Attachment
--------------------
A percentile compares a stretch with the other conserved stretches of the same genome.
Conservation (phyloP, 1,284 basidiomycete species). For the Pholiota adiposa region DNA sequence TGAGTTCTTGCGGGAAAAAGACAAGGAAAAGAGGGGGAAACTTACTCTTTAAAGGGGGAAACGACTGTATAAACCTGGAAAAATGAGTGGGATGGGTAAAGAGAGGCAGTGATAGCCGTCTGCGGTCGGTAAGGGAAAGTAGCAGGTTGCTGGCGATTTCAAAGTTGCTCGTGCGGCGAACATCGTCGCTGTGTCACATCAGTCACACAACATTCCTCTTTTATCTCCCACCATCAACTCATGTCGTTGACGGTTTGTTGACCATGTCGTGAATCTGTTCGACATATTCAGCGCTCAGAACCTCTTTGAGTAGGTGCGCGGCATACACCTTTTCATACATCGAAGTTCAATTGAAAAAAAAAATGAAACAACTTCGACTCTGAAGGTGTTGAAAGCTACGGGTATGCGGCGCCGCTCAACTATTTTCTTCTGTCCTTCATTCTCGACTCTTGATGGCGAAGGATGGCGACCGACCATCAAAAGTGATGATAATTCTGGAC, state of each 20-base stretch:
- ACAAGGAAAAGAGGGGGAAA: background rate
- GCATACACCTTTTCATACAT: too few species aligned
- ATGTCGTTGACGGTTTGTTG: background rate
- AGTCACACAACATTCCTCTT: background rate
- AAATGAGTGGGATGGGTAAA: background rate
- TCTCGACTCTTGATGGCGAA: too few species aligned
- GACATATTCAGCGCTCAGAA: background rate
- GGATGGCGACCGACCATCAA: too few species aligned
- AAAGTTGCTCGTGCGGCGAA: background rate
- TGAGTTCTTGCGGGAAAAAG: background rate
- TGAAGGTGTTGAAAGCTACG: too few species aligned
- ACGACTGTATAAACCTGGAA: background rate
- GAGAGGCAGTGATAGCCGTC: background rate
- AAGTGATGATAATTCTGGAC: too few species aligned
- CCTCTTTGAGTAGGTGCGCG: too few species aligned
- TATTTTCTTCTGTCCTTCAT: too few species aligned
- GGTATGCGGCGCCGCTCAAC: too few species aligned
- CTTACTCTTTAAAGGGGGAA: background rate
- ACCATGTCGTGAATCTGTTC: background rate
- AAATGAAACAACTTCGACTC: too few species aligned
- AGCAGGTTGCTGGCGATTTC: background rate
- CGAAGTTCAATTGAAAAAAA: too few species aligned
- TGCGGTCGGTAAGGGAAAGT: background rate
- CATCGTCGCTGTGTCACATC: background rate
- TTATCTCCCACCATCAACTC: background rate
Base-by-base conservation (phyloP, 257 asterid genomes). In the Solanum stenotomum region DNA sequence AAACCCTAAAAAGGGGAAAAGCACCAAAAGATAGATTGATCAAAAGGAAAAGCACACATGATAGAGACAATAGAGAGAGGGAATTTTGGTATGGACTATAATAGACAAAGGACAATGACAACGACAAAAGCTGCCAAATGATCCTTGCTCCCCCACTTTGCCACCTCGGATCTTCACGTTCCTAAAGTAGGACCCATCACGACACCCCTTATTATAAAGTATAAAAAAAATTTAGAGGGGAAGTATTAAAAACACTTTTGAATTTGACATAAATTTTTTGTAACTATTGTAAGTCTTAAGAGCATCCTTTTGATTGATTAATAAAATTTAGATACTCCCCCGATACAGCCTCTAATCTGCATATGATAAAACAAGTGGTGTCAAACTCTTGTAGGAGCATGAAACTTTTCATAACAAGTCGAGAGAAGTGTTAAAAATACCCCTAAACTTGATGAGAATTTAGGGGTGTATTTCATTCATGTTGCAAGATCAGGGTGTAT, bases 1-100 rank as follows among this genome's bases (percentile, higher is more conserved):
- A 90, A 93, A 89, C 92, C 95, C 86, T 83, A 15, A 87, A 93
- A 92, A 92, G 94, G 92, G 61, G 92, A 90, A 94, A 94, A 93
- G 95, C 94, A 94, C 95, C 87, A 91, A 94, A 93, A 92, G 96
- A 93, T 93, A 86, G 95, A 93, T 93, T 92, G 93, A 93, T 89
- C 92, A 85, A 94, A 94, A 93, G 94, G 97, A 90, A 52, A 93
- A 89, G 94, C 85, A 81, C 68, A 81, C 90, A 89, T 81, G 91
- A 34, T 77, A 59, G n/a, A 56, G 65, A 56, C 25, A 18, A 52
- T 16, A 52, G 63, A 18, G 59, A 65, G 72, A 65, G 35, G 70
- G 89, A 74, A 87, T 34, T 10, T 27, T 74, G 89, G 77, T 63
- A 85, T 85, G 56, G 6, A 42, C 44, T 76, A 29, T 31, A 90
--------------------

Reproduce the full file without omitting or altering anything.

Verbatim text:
A percentile compares a stretch with the other conserved stretches of the same genome.
Conservation (phyloP, 1,284 basidiomycete species). For the Pholiota adiposa region DNA sequence TGAGTTCTTGCGGGAAAAAGACAAGGAAAAGAGGGGGAAACTTACTCTTTAAAGGGGGAAACGACTGTATAAACCTGGAAAAATGAGTGGGATGGGTAAAGAGAGGCAGTGATAGCCGTCTGCGGTCGGTAAGGGAAAGTAGCAGGTTGCTGGCGATTTCAAAGTTGCTCGTGCGGCGAACATCGTCGCTGTGTCACATCAGTCACACAACATTCCTCTTTTATCTCCCACCATCAACTCATGTCGTTGACGGTTTGTTGACCATGTCGTGAATCTGTTCGACATATTCAGCGCTCAGAACCTCTTTGAGTAGGTGCGCGGCATACACCTTTTCATACATCGAAGTTCAATTGAAAAAAAAAATGAAACAACTTCGACTCTGAAGGTGTTGAAAGCTACGGGTATGCGGCGCCGCTCAACTATTTTCTTCTGTCCTTCATTCTCGACTCTTGATGGCGAAGGATGGCGACCGACCATCAAAAGTGATGATAATTCTGGAC, state of each 20-base stretch:
- ACAAGGAAAAGAGGGGGAAA: background rate
- GCATACACCTTTTCATACAT: too few species aligned
- ATGTCGTTGACGGTTTGTTG: background rate
- AGTCACACAACATTCCTCTT: background rate
- AAATGAGTGGGATGGGTAAA: background rate
- TCTCGACTCTTGATGGCGAA: too few species aligned
- GACATATTCAGCGCTCAGAA: background rate
- GGATGGCGACCGACCATCAA: too few species aligned
- AAAGTTGCTCGTGCGGCGAA: background rate
- TGAGTTCTTGCGGGAAAAAG: background rate
- TGAAGGTGTTGAAAGCTACG: too few species aligned
- ACGACTGTATAAACCTGGAA: background rate
- GAGAGGCAGTGATAGCCGTC: background rate
- AAGTGATGATAATTCTGGAC: too few species aligned
- CCTCTTTGAGTAGGTGCGCG: too few species aligned
- TATTTTCTTCTGTCCTTCAT: too few species aligned
- GGTATGCGGCGCCGCTCAAC: too few species aligned
- CTTACTCTTTAAAGGGGGAA: background rate
- ACCATGTCGTGAATCTGTTC: background rate
- AAATGAAACAACTTCGACTC: too few species aligned
- AGCAGGTTGCTGGCGATTTC: background rate
- CGAAGTTCAATTGAAAAAAA: too few species aligned
- TGCGGTCGGTAAGGGAAAGT: background rate
- CATCGTCGCTGTGTCACATC: background rate
- TTATCTCCCACCATCAACTC: background rate
Base-by-base conservation (phyloP, 257 asterid genomes). In the Solanum stenotomum region DNA sequence AAACCCTAAAAAGGGGAAAAGCACCAAAAGATAGATTGATCAAAAGGAAAAGCACACATGATAGAGACAATAGAGAGAGGGAATTTTGGTATGGACTATAATAGACAAAGGACAATGACAACGACAAAAGCTGCCAAATGATCCTTGCTCCCCCACTTTGCCACCTCGGATCTTCACGTTCCTAAAGTAGGACCCATCACGACACCCCTTATTATAAAGTATAAAAAAAATTTAGAGGGGAAGTATTAAAAACACTTTTGAATTTGACATAAATTTTTTGTAACTATTGTAAGTCTTAAGAGCATCCTTTTGATTGATTAATAAAATTTAGATACTCCCCCGATACAGCCTCTAATCTGCATATGATAAAACAAGTGGTGTCAAACTCTTGTAGGAGCATGAAACTTTTCATAACAAGTCGAGAGAAGTGTTAAAAATACCCCTAAACTTGATGAGAATTTAGGGGTGTATTTCATTCATGTTGCAAGATCAGGGTGTAT, bases 1-100 rank as follows among this genome's bases (percentile, higher is more conserved):
- A 90, A 93, A 89, C 92, C 95, C 86, T 83, A 15, A 87, A 93
- A 92, A 92, G 94, G 92, G 61, G 92, A 90, A 94, A 94, A 93
- G 95, C 94, A 94, C 95, C 87, A 91, A 94, A 93, A 92, G 96
- A 93, T 93, A 86, G 95, A 93, T 93, T 92, G 93, A 93, T 89
- C 92, A 85, A 94, A 94, A 93, G 94, G 97, A 90, A 52, A 93
- A 89, G 94, C 85, A 81, C 68, A 81, C 90, A 89, T 81, G 91
- A 34, T 77, A 59, G n/a, A 56, G 65, A 56, C 25, A 18, A 52
- T 16, A 52, G 63, A 18, G 59, A 65, G 72, A 65, G 35, G 70
- G 89, A 74, A 87, T 34, T 10, T 27, T 74, G 89, G 77, T 63
- A 85, T 85, G 56, G 6, A 42, C 44, T 76, A 29, T 31, A 90